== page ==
ELLSWORTH and NEW YORK CITY – On May 1, 2012, Kenneth L. Closson was gathered to his ancestors after gracing this planet for 93 years. He was born April 14, 1919, in Bayside, to Albert E. and Vera (Swain) Closson.
Two years later the family moved up the Bayside Road to 396 Water St., where, in 1926, Ken’s sister, Alberta was born. Ken attended Ellsworth schools and graduated from Ellsworth High School in 1936, the first class to use the newly built City Hall for its ceremony. He was elected class president for all four years, an honor he could never understand as he was not an athlete or a better than average student. He was, however, a better than average pianist and played for many school activities as well as in pick-up dance bands. Following the 1933 fire he served as organist at the newly rebuilt United Baptist Church and also as substitute organist at the old Unitarian church on Main Street. During the Depression years work was hard to come by but Ken found that serving the public was something he could do well and he did so at various local businesses at that time: Patten’s Shoe Store, Silvy and Kief Pontiac garage and H. Blaine Davis Building Materials. Over those years he saved enough money for a year at the University of Maine and enrolled in 1940. World War II prevented his completing more than his freshman year. In October 1941, before Pearl Harbor, Ken enlisted in the U.S. Naval Reserve and was assigned to recruiting and served until July 1946. Not a glamorous billet, but a vital one for the war effort. In the fall of 1946, Ken resumed study at the university and in 1948, he with three student friends, sailed to France for a year of study at the University of Paris – Sorbonne returning to UMaine in 1949 for his senior year and graduate work in English. More graduate work followed at UCLA after a forgettable year of teaching at Waterville Senior High. Ken’s father died in 1952 and he returned from California to be near his aging mother. On his birthday, in 1952, Ken secured a position with the AAA – Automobile Club of New York, where he served the public for 49 years. Music enhanced his life from birth. He studied both piano and voice; in college he was a member of the glee club, the varsity singers, and a madrigal group. While in New York City, Ken joined a professional church choir – Church of the Ascension and became baritone soloist for 25 years. Starting in 1995, Ken together with his life partner Morris Gesell, traveled to France every year for 10 years. He loved Paris and all things French. His later years were spent in Ellsworth and New York City, but he considered Ellsworth as his principle residence.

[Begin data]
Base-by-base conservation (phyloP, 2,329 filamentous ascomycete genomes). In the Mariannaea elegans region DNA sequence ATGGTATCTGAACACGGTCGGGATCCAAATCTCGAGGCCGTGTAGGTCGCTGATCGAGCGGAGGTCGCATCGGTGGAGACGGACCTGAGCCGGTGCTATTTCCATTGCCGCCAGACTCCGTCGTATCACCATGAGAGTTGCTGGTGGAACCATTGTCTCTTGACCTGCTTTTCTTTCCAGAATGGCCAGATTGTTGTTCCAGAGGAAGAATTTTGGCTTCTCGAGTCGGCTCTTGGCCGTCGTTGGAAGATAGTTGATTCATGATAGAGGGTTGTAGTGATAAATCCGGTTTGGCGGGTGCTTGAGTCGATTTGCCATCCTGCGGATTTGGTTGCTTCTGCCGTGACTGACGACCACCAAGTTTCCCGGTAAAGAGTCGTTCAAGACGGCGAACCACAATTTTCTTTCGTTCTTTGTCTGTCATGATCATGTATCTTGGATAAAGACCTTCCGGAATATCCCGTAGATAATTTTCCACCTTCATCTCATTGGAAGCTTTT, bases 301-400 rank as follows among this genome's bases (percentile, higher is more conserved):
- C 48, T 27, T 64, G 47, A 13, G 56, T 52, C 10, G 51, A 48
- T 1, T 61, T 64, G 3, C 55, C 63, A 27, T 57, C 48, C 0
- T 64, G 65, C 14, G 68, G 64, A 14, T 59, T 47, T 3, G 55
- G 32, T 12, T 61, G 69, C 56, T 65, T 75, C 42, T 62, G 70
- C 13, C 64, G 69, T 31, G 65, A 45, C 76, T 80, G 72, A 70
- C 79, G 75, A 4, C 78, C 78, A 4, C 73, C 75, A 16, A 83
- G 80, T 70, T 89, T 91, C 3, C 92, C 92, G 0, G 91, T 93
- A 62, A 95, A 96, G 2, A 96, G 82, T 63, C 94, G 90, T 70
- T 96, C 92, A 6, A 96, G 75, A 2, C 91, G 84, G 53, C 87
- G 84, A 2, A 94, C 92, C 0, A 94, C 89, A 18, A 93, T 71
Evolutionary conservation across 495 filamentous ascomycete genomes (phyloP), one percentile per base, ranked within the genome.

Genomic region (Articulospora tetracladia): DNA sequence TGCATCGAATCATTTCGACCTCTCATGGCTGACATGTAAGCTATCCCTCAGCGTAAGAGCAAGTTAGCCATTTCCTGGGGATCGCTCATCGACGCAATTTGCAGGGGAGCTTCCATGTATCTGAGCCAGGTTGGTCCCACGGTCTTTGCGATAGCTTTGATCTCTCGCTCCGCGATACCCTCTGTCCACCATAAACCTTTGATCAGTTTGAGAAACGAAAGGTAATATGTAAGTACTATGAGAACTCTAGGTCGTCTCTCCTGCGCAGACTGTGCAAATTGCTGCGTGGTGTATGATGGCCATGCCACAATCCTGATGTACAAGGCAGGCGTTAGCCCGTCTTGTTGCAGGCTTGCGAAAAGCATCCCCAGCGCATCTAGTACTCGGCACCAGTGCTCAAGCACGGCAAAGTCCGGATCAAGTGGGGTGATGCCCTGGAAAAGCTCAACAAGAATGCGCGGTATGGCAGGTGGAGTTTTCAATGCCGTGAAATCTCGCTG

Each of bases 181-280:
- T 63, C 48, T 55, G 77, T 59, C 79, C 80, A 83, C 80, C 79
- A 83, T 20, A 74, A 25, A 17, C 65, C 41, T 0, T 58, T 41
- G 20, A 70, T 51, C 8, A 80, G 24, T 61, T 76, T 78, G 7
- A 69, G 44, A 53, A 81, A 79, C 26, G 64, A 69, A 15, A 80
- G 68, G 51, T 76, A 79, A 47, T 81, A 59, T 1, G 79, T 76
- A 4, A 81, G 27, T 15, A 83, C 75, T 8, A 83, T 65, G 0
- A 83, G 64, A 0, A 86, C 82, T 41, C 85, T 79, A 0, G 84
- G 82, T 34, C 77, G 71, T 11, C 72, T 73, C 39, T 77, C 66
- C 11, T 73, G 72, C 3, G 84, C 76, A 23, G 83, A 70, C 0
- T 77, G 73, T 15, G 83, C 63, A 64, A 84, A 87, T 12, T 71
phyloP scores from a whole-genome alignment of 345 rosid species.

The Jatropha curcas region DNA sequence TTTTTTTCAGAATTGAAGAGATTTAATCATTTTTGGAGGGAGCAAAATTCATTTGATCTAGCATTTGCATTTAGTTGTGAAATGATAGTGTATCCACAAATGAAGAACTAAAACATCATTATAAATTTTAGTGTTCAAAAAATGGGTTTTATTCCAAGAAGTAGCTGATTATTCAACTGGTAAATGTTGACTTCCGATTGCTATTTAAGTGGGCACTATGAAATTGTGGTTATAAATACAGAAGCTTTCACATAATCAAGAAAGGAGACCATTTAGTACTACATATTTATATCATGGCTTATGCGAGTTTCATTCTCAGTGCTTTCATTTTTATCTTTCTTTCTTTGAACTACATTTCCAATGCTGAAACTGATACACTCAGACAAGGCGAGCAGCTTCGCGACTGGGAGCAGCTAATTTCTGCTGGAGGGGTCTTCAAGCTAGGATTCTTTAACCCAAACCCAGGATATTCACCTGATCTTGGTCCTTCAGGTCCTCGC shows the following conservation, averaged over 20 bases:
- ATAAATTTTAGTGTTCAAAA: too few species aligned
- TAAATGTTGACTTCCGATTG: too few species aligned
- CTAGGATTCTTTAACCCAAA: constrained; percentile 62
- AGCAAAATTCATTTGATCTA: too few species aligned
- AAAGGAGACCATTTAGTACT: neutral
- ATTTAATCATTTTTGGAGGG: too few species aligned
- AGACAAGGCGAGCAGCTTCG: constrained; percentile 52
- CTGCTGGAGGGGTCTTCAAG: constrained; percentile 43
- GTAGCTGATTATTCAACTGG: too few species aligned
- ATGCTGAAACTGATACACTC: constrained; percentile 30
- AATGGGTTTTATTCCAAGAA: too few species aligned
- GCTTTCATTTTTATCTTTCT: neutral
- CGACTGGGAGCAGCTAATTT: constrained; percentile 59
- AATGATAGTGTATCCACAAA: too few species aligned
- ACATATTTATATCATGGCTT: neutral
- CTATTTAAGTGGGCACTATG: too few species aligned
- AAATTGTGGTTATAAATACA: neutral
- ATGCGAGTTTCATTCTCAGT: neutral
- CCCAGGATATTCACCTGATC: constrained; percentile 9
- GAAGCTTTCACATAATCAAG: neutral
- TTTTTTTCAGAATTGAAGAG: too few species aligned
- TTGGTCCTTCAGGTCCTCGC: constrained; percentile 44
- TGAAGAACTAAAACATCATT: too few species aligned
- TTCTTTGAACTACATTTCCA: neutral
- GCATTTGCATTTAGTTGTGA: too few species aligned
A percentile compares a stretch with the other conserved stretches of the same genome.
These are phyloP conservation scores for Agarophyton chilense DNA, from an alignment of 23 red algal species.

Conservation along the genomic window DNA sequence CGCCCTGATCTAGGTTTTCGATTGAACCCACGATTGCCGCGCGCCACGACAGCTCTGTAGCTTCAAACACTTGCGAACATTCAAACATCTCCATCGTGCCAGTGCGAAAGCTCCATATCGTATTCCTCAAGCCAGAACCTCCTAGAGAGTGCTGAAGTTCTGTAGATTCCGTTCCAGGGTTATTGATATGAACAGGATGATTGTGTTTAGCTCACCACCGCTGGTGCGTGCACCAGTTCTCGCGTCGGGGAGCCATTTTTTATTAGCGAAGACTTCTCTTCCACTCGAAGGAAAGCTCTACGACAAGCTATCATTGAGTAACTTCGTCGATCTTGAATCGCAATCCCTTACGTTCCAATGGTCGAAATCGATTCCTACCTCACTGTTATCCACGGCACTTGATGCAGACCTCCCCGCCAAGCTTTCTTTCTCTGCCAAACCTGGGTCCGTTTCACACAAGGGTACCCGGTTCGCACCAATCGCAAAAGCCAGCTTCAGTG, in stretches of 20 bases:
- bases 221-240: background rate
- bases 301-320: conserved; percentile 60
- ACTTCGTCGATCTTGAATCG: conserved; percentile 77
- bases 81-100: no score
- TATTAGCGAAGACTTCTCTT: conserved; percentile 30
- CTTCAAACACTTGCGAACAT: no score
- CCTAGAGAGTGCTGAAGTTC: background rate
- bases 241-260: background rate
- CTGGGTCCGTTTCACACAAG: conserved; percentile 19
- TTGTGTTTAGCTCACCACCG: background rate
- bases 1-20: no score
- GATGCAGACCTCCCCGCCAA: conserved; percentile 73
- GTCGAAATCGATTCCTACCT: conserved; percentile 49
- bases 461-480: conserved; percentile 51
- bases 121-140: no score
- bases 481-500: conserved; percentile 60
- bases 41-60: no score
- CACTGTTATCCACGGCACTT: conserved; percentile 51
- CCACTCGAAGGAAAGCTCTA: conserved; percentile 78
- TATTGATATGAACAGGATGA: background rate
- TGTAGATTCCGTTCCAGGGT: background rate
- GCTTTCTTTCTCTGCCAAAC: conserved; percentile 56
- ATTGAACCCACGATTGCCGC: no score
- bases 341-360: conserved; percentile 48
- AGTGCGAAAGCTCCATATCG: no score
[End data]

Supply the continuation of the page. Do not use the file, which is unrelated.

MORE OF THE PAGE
He is survived by his life partner, Morris Gesell; a few cousins; two nephews, James Freeman of North Carolina and John Freeman; and niece, Linda Stone, both of Virginia; as well as many friends. No known enemies. He was predeceased by a sister, Alberta C. Freeman.
Burial will be at Woodbine Cemetery, Ellsworth. One of his favorite quotes was written by a 17th Century English poet, John Dryden: "The joys I have possessed, in spite of fate, are mine. Not Heaven itself upon the past has power, But what has been, has been, and I have had my hour." If so motivated, donations in Ken’s memory may be made where he was an active member to the Ellsworth Historical Society, P.O. Box 355, Ellsworth, ME 04605. Arrangements in care of Jordan-Fernald, 113 Franklin St., Ellsworth. Condolences may be expressed at